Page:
Will you be dictating that a séance is held every anniversary of your death or that your ashes are scattered in space?
We doubt that most people will make such requests when they die, but unusual last will and testament requests are out there. Here at Finders International, we are used to dealing with cases where people die intestate and so their exact wishes are not known. Here are some examples of unusual last requests:
Harry Houdini who died in 1926 requested that a séance should be held every anniversary of his death. He had promised his wife Bess that he would contact her in the after-life, using a pre-planned 10-digit secret message. Bess never revealed whether Houdini had contacted her or not.
The creator of Star Trek, Gene Roddenberry’s last will and testament included instructions to have his ashes scattered via a space satellite orbiting the earth. This was done in 1997.
Animals can often benefit from unusual will requests – as the pets who belonged to British singer Dusty Springfield, heiress Eleanor Ritchey and investor/hotel owner Leona Helmsley can testify.
Dusty Springfield made her cat a priority, with instructions that it was to be fed imported baby food and serenaded with her songs. Eleanor Ritchie (the heiress to the Quaker State Refining Corporation) left $14 million to her 150 stray dogs. When the last dog died, her will specified that the remainder of the estate was to a research foundation, specifically research on canine disease.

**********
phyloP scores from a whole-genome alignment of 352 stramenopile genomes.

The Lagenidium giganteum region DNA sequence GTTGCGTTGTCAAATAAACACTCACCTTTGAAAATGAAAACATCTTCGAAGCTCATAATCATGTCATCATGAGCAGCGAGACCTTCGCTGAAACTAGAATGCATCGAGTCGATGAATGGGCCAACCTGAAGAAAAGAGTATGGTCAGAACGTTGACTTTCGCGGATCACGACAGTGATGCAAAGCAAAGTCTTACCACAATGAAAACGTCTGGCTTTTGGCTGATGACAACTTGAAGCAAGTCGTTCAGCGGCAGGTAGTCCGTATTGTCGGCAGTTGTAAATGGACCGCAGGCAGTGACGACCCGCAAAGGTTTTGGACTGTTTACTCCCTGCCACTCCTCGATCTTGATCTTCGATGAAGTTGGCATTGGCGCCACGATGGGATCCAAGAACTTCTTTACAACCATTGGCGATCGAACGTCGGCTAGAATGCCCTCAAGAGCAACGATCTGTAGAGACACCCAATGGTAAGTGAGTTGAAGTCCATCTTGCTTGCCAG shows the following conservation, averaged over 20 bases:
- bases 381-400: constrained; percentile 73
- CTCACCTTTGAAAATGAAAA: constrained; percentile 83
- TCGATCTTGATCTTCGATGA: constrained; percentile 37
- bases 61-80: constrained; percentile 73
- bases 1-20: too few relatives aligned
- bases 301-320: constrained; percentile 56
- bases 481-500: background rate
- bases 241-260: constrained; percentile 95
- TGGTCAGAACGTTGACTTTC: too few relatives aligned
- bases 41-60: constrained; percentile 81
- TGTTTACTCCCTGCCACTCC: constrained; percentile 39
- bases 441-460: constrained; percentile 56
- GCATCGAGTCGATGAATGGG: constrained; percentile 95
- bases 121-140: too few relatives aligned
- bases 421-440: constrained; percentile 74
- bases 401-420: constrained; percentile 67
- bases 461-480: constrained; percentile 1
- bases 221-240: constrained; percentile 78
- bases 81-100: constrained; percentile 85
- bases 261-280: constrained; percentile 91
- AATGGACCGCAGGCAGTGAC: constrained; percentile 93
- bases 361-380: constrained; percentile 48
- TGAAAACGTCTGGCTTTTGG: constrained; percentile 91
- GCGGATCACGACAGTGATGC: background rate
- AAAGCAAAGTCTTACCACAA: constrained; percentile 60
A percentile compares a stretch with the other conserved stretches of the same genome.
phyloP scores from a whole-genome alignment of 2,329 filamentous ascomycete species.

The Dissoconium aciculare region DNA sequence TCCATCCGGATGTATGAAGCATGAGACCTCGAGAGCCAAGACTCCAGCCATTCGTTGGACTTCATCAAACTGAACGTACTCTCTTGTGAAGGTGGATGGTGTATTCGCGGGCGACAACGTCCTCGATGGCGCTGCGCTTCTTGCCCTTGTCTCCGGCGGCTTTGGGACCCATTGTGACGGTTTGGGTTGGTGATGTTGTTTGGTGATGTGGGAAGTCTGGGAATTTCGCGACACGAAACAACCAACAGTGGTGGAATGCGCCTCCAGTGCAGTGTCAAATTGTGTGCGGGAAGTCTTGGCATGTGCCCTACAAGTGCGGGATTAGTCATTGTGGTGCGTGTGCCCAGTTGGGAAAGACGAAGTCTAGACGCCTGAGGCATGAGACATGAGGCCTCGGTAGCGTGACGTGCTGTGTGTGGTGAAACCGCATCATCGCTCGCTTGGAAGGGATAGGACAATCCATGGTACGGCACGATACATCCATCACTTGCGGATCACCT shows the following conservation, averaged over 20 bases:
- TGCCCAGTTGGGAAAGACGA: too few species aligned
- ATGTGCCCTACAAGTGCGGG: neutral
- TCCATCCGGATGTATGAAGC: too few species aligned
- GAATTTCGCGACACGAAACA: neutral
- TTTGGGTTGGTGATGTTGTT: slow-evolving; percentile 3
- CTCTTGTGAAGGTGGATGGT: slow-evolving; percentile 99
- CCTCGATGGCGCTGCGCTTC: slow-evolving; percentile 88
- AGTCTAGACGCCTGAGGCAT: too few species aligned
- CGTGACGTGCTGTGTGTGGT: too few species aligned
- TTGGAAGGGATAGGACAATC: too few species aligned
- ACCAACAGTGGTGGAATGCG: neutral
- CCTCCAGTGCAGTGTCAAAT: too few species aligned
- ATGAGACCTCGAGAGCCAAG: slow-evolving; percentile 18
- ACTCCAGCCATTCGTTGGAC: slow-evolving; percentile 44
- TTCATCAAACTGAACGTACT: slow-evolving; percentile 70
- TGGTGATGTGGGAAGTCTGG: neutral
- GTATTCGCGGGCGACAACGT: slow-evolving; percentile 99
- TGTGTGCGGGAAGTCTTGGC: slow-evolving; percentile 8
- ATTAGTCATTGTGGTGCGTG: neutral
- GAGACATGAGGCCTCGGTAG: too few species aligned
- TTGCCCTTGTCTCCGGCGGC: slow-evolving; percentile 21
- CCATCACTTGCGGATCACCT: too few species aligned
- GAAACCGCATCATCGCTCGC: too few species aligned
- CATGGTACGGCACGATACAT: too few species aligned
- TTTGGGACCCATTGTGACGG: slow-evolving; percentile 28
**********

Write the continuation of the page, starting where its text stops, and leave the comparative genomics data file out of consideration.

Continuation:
Leona Helmsley donated $35 million to charities in the last years of her life and her will set up a $12 million trust fund for her Maltese dog (the amount was later reduced to $2 million by a judge).
Mark Gruenwald (the executive editor of Captain America and Iron Man) asked that his ashes were mixed with ink used to print comic books.
The Victorian author Charles Dickens, best known for Oliver Twist and Great Expectations, asked that mourners attending his funeral wore no scarves, cloaks, black bows or other such “revolting absurdity”. He also asked for an inexpensive and simple funeral.
His requests were ignored – his funeral was turned into a national event with a huge funeral cortege.
George Bernard Shaw, the playwright who died in 1950, asked that there was no religious funeral and he also left specific instructions for his tombstone. In addition, the playwright had always been fascinated by the idea of reformed English spelling and he left a part of his estate for use to promote a new phonetic alphabet. This was overruled by a court as it was felt to be an impossible request.
Benjamin Franklin, one of the founding fathers of the United States, asked that his daughter not engage in the “expensive, vain and useless pastime of wearing jewels”. He had left a picture of King Louis XVI to his daughter – the picture frame was studded with more than 400 diamonds and it’s thought the request was to prevent her from removing the diamonds from the picture.